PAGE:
Police Commissioner Resigns After Being Accused of Victim Blaming Over Comments on Sarah Everard Murder

North Yorkshire Police Commissioner Philip Allott, whose comments on the murder of Sarah Everard sparked criticism, resigned on Oct. 14 after a no-confidence vote.

The North Yorkshire Police, Fire and Crime Panel passed a unanimous vote of “catastrophic lack of confidence” in Allot as commissioner over the comments he made in a radio interview urging women to be “streetwise.”

“Women, first of all, need to be streetwise about when they can be arrested and when they can’t be arrested. She should never have been arrested and submitted to that,” Allot told BBC Radio York about Everard’s case.

Allot made the comments after the sentencing of former Metropolitan Police Officer Wayne Couzens, who used his warrant card and handcuffs to abduct Everard, then he raped and murdered her.

The comments sparked demands for his resignation, even from his 32-strong team, accusing him of victim blaming.

“We believed there was a lack of trust and confidence in him that made his position untenable and he should go,” Panel Chair Carl Les said in a statement.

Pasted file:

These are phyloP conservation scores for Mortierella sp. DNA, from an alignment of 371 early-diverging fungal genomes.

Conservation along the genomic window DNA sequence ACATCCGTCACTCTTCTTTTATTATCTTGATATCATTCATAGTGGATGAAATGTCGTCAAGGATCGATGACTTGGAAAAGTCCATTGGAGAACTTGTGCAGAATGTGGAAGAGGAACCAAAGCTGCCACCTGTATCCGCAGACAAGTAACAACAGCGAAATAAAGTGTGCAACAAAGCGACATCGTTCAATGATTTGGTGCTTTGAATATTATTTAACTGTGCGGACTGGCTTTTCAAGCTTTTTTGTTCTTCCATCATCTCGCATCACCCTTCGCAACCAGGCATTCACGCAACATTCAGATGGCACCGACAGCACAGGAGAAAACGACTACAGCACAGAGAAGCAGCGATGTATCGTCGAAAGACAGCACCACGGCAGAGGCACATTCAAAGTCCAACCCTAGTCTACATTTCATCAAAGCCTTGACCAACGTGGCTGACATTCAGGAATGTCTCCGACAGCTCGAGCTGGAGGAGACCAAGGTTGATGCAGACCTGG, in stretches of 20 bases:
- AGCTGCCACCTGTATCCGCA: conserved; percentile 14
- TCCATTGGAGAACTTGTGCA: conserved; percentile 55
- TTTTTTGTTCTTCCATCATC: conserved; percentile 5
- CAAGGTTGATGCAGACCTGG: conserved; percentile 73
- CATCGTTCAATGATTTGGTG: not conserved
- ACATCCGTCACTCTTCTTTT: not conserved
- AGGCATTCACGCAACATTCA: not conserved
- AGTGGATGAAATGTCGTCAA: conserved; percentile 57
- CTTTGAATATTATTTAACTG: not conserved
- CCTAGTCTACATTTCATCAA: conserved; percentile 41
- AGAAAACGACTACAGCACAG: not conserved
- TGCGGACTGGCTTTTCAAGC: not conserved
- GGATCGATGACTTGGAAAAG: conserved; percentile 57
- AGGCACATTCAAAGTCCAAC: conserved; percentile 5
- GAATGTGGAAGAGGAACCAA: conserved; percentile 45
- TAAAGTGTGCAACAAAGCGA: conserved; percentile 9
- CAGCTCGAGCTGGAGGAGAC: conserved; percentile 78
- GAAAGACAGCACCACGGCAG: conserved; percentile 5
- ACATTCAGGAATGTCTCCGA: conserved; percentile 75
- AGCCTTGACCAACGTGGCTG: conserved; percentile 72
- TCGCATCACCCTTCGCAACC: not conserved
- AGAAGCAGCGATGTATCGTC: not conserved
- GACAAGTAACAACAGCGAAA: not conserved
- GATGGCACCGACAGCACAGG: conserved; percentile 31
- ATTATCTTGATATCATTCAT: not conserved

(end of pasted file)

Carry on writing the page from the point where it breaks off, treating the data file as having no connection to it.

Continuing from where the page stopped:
Allot initially refused to resign despite the vote. However, three hours after the panel meeting, he announced his resignation in an open letter, apologizing for his remarks.

“I misspoke and I am devastated at the effect that this has had on victims of crime and the groups that support them,” Allot wrote.

Allot said that his resignation was “to restore confidence in the office which I believe will be almost impossible for me to do, and to enable victims’ voices to be heard clearly without the distraction of the continued furor which surrounds me.”

Les said the panel will now arrange the appointment of an acting commissioner, as well as the election of a new commissioner at the appropriate time.

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